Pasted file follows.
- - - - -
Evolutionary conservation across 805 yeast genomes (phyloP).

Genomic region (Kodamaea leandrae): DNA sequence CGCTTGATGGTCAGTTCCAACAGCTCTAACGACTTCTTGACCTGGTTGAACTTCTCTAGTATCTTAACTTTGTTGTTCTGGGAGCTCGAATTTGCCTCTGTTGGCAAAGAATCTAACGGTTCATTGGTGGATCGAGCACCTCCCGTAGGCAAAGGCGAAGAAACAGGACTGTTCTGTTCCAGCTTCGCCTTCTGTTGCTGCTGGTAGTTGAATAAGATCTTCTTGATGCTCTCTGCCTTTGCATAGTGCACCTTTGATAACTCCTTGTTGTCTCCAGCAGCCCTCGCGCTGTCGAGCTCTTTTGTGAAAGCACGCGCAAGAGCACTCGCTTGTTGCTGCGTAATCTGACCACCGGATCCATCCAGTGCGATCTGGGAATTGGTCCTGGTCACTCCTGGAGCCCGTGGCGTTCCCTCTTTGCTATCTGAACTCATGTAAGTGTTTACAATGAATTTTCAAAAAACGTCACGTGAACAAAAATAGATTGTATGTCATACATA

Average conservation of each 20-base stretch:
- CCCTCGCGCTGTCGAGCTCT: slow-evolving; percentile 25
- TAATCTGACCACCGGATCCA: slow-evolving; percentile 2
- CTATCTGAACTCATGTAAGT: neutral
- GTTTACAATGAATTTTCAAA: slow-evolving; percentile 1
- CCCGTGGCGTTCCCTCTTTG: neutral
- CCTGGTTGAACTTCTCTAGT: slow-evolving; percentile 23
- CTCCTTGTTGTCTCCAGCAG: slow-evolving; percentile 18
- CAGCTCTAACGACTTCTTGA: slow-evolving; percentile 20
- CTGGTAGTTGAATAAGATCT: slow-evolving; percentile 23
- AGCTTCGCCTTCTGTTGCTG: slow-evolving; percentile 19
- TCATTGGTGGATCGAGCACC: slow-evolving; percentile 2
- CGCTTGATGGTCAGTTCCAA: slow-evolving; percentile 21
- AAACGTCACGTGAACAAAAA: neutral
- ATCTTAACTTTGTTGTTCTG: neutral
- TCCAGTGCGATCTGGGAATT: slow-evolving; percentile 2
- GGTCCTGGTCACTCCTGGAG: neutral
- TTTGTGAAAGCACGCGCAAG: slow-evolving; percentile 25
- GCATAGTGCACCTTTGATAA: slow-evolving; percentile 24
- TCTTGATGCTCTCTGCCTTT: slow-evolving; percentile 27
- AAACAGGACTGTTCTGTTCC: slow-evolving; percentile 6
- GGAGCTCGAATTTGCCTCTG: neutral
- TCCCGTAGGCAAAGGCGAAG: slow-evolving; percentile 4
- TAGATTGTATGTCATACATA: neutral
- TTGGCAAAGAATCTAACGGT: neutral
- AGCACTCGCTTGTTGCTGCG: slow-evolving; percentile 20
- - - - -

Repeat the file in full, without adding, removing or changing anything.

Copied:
Evolutionary conservation across 805 yeast genomes (phyloP).

Genomic region (Kodamaea leandrae): DNA sequence CGCTTGATGGTCAGTTCCAACAGCTCTAACGACTTCTTGACCTGGTTGAACTTCTCTAGTATCTTAACTTTGTTGTTCTGGGAGCTCGAATTTGCCTCTGTTGGCAAAGAATCTAACGGTTCATTGGTGGATCGAGCACCTCCCGTAGGCAAAGGCGAAGAAACAGGACTGTTCTGTTCCAGCTTCGCCTTCTGTTGCTGCTGGTAGTTGAATAAGATCTTCTTGATGCTCTCTGCCTTTGCATAGTGCACCTTTGATAACTCCTTGTTGTCTCCAGCAGCCCTCGCGCTGTCGAGCTCTTTTGTGAAAGCACGCGCAAGAGCACTCGCTTGTTGCTGCGTAATCTGACCACCGGATCCATCCAGTGCGATCTGGGAATTGGTCCTGGTCACTCCTGGAGCCCGTGGCGTTCCCTCTTTGCTATCTGAACTCATGTAAGTGTTTACAATGAATTTTCAAAAAACGTCACGTGAACAAAAATAGATTGTATGTCATACATA

Average conservation of each 20-base stretch:
- CCCTCGCGCTGTCGAGCTCT: slow-evolving; percentile 25
- TAATCTGACCACCGGATCCA: slow-evolving; percentile 2
- CTATCTGAACTCATGTAAGT: neutral
- GTTTACAATGAATTTTCAAA: slow-evolving; percentile 1
- CCCGTGGCGTTCCCTCTTTG: neutral
- CCTGGTTGAACTTCTCTAGT: slow-evolving; percentile 23
- CTCCTTGTTGTCTCCAGCAG: slow-evolving; percentile 18
- CAGCTCTAACGACTTCTTGA: slow-evolving; percentile 20
- CTGGTAGTTGAATAAGATCT: slow-evolving; percentile 23
- AGCTTCGCCTTCTGTTGCTG: slow-evolving; percentile 19
- TCATTGGTGGATCGAGCACC: slow-evolving; percentile 2
- CGCTTGATGGTCAGTTCCAA: slow-evolving; percentile 21
- AAACGTCACGTGAACAAAAA: neutral
- ATCTTAACTTTGTTGTTCTG: neutral
- TCCAGTGCGATCTGGGAATT: slow-evolving; percentile 2
- GGTCCTGGTCACTCCTGGAG: neutral
- TTTGTGAAAGCACGCGCAAG: slow-evolving; percentile 25
- GCATAGTGCACCTTTGATAA: slow-evolving; percentile 24
- TCTTGATGCTCTCTGCCTTT: slow-evolving; percentile 27
- AAACAGGACTGTTCTGTTCC: slow-evolving; percentile 6
- GGAGCTCGAATTTGCCTCTG: neutral
- TCCCGTAGGCAAAGGCGAAG: slow-evolving; percentile 4
- TAGATTGTATGTCATACATA: neutral
- TTGGCAAAGAATCTAACGGT: neutral
- AGCACTCGCTTGTTGCTGCG: slow-evolving; percentile 20